In Singapore, while the conversation on human trafficking may be relatively new, the presence of global corporations is not, presenting an interesting opportunity for those who want to engage in more substantial activism.
In the last year, businesses in Singapore took notice of human trafficking and exploitative labor conditions. For example, convened by HOME in April 2012, the Trafficking in Persons Business Forum brought together local and global business, including Microsoft and Google, to discuss this issue. Similarly, businesses supported recent initiatives by UN Women to raise awareness and funding for anti-trafficking programs. But much more can be done by both businesses and consumers.
Aside from acknowledging the occasional, highly-publicized bad apple, businesses tend to see human trafficking as the majority of the general public: a topic relegated to sex trafficking, sweat shops and child labor. Outside these areas, some corporations find it difficult to build a business case for trafficking and tend to disengage from the issue. As in, if you are a technology company that doesn’t employ children, make garments, or recruit for sex then it’s difficult to see how trafficking may affect your organization. As a result, in Singapore, the focus on trafficking within businesses is generally restricted to creating time for employees to volunteer, or occasionally, giving money. The reality is that many non-profit organizations would benefit more from long-term sustainable funding than short-term volunteerism, individual or corporate, and there are other ways in which corporations can be involved that would directly impact trafficking.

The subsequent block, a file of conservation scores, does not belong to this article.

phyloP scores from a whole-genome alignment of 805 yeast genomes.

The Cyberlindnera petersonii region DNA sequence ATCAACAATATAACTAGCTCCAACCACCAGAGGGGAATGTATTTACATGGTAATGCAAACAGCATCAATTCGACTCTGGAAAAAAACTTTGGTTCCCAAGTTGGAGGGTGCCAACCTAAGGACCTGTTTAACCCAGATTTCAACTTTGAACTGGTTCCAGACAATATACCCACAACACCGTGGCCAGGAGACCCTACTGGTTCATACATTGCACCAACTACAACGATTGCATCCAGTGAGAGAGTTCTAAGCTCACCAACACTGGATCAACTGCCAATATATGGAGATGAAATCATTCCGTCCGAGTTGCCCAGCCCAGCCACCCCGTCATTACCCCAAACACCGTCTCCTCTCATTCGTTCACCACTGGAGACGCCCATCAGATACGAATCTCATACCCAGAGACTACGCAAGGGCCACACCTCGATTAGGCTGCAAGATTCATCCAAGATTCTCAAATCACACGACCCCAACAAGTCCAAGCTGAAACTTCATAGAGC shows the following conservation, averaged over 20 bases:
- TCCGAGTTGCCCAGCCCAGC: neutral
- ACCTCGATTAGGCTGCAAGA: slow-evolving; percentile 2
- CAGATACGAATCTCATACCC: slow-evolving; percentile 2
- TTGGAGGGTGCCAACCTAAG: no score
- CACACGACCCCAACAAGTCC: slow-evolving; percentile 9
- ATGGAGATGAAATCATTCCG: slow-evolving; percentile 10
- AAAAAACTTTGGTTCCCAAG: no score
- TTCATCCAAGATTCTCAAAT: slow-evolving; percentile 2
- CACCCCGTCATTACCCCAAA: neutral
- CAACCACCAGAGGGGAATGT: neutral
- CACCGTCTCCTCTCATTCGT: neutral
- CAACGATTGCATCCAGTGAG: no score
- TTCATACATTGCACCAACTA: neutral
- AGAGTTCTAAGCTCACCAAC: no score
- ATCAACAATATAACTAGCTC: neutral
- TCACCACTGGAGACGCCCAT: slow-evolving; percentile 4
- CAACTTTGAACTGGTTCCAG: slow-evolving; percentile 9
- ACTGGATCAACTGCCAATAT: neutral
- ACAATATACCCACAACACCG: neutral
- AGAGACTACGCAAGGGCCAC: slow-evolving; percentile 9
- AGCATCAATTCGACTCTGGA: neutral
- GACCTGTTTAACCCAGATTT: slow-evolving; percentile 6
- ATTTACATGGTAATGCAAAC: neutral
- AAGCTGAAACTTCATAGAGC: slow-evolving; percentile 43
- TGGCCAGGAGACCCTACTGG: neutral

The time to incorporate measures against exploitative labor and human trafficking into existing Corporate Social Responsibility (CSR) strategies has come. A recently published report by Anti-Slavery International in the UK showed that it is simply insufficient for corporations to plead ignorance on the presence of exploitative/harmful labor practices within their supply chains. Improved Corporate Social Responsibility (and Corporate Accountability) strategies that robustly engage with these issues should be de rigueur for all business working in Singapore.
Luckily, the frameworks for evaluation are well established. The UN has produced or supported a number of initiatives; for example, the Guiding Principles for Business and Human Rights. Similarly, there is the EU strategy for Corporate Social Responsibility, the OECD Guidelines for multinational enterprises, the UN Global Compact, the ILO Tri-partite Declaration of Principles Concerning Multinational Enterprises and Social Policy, to name a few. There are also well-known examples of good business practice developed by companies such as the Body Shop, to which consumers and businesses alike can refer. Understandably, fair trade itself is a business and for even corporations that aim to be more socially conscientious, this can be confusing.